The Islamic Republic of Iran will vote in its new President on June 14th, and the race for office will be a highly contested one. Conservatism will hit reformism head on, in a battle between the bookies’ favourites. The first, a Dr Saeed Jalili, an Iraq-Iran War veteran, civil servant, and supposed favourite of Supreme Leader Ali Khamenei; the second, a Mr Akbar Rafsanjani, who served as President between 1989 and 1997. Dr Jalili represents Islamic political traditionalism, and vows to build on internal religious principles in order to build resistance to external threats – rhetoric similar to, but less intense than, that of the 1979 movement. Mr Rafsanjani, a self-proclaimed moderate and liberal, aims to go about the matter in a more internationally-cooperative way – tactics held in suspicion by some members of the Guardian Council, who have the ultimate say in the list of candidates. The theocratic foundations of Iranian politics may well be tested next month, as the matters of (a) how to handle economic sanctions, and (b) nuclear weapons, take precedence in election discourse.
A favourite among the fundamentalists in Iranian politics, Jalili’s late arrival to the electoral scene has prompted some candidates to step down in his favour, suggesting that he is a suitable figurehead for the Islamist-theocratic loyalists. His corruption-free record and history as a civil servant will also keep his approval ratings high: he served in the military during the bitter war with Iraq, before working in the Foreign Ministry and then the offices of the Guardian Council. Most recently, Jalili has been fighting Iran’s nuclear cause as secretary to the Supreme National Security Council. His policies focus around fuelling progress and justice in domestic affairs, thus increasing resistance to foreign intervention, especially in relation to Iran’s nuclear program, towards which Jalili has a positive and liberal attitude.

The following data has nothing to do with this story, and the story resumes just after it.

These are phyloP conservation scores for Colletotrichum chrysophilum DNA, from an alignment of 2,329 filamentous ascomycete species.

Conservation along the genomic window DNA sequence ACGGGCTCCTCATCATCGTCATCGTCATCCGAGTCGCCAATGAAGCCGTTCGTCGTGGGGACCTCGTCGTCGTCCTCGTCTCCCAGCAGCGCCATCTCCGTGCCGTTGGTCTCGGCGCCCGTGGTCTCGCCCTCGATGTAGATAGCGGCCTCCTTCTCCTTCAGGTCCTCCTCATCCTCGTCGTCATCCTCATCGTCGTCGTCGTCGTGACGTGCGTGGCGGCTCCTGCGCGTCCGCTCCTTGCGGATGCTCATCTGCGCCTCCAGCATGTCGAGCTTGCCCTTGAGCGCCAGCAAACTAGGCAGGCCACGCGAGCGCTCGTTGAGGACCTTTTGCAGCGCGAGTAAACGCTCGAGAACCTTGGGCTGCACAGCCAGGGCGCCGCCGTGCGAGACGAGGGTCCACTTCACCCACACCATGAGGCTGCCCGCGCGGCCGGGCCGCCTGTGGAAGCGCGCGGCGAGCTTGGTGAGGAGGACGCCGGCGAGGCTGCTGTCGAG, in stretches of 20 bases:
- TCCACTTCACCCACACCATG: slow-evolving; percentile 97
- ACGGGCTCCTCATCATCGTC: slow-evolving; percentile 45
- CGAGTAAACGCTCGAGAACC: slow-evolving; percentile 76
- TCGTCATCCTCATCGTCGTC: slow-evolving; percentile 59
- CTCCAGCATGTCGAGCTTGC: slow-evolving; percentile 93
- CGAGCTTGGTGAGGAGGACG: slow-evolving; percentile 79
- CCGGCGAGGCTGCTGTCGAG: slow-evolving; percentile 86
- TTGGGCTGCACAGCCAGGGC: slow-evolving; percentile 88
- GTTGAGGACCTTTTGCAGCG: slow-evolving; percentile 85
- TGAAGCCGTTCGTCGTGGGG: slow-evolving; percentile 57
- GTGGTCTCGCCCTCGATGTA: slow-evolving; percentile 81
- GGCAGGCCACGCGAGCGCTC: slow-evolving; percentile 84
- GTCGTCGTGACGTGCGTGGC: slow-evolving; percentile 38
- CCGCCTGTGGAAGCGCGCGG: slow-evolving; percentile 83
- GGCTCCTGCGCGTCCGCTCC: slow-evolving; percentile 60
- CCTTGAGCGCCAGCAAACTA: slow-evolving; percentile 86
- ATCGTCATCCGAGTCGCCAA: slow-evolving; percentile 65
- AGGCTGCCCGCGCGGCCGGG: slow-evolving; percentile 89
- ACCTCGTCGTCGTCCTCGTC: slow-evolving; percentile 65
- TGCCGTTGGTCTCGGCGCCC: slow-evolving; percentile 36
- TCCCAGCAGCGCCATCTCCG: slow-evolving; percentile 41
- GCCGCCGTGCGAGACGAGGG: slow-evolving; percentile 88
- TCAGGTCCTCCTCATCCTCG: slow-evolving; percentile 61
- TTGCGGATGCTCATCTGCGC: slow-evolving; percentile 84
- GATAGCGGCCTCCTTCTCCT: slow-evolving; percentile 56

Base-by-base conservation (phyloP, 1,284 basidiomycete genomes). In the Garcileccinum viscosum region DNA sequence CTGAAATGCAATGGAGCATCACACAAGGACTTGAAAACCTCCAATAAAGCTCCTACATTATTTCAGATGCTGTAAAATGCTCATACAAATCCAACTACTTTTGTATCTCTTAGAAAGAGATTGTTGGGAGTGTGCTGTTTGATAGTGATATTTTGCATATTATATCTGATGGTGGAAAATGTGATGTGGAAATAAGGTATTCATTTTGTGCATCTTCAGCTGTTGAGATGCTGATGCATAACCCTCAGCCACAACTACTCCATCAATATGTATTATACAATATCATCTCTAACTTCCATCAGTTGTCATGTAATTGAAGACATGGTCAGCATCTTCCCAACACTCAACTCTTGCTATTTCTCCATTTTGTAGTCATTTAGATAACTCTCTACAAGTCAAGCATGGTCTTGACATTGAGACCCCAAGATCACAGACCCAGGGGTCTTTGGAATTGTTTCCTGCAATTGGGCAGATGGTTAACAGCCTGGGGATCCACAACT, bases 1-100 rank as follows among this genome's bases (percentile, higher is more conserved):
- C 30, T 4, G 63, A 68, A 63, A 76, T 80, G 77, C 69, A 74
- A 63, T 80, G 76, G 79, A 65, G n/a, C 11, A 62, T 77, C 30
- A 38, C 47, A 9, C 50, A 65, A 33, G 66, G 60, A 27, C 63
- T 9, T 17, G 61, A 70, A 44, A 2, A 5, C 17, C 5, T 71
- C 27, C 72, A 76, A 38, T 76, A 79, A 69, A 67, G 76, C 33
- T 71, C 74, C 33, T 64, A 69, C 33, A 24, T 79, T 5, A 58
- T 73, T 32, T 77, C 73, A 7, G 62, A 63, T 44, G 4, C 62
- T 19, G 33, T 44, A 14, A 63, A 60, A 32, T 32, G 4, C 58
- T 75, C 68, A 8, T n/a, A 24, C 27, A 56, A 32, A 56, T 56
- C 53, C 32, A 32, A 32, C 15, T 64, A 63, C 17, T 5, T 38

Jalili is a member of the so-called ‘principalist’ faction loyal to Khamenei, and so will face little resistance from the Guardian Council. Nor will he find opposition among the fundamentalists or nationalists. It is whether or not the pragmatists, who are looking to reassert Iran’s international position as diplomatically as possible, will be able to accept a candidate such as Jalili, who intends to go about such reassertion in a confrontational manner, which may prove crucial to his campaign.
The pragmatists will almost certainly favour ex-President Rafsanjani, who submitted his candidacy with minutes to spare, endorsed by his 1997 presidential successor Mohammad Khatami. Rafsanjani is remembered for his focus on peace and development; he played a distinct role in encouraging Khamenei to end the war with Iraq in 1988, as well as rebuilding the post-war economy in the 1990s. He is thought to be one of the only front-running candidates that could strike a diplomatic deal with the West to lift economic sanctions and return full autonomy to the Iranian government. This may still allow Iran to pursue its own goals in matters such as nuclear technology, and would certainly be a more internationally-pleasing way of achieving such a goal than making an enemy of the West.
Rafsanjani’s candidacy, however, will almost certainly be held in suspicion by the Guardian Council, which reserves the power to veto runners. In true theocratic fashion, Khamenei may be doubtful of Rafsanjani on the basis of his, in the Supreme Leader’s eyes, debatable loyalty to absolute political Islam. The ex-President’s moderate position on international politics may make his popularity with the fundamentalists difficult to maintain, especially when a candidate such as Jalili is running the same race.
International actors such as the US will be watching the election closely. This is understandable, as the winner may distinctly determine Iranian foreign policy over the next term. Jalili’s record as a diplomat has already irritated Western states; his focus on Iranian autonomy in all political and economic areas has frustrated some to the extent that they will actively hope that he doesn’t obtain more personal power. Rafsanjani’s more pragmatic stance will be more preferable to those such as the US, not to say that he will be manipulated, only that there will be more chance of international settlements and treaties should he win.
Should June 14th not produce a majority winner, a ‘second-round’ election will take place a week later on June 21st. The next stage is for the Guardian Council to whittle down the hundred or so applicants for candidacy to around a dozen; who is chosen will be an interesting matter indeed. If Rafsanjani can break through Khamenei’s vetting process, then the political battle that will ensue may change the face of Iranian politics for years to come. There are many actors with many stakes in these elections, and it is unlikely that any will want to compromise. Hence, the world should look forward to a fascinating clash of reformism and Islamic modernism.
Financial Times, ‘Leading Iranian presidential hopeful vows to resist West’. 17/05/2013
Economist, ‘Iran’s Election: A candidacy conundrum’. 18/05/2013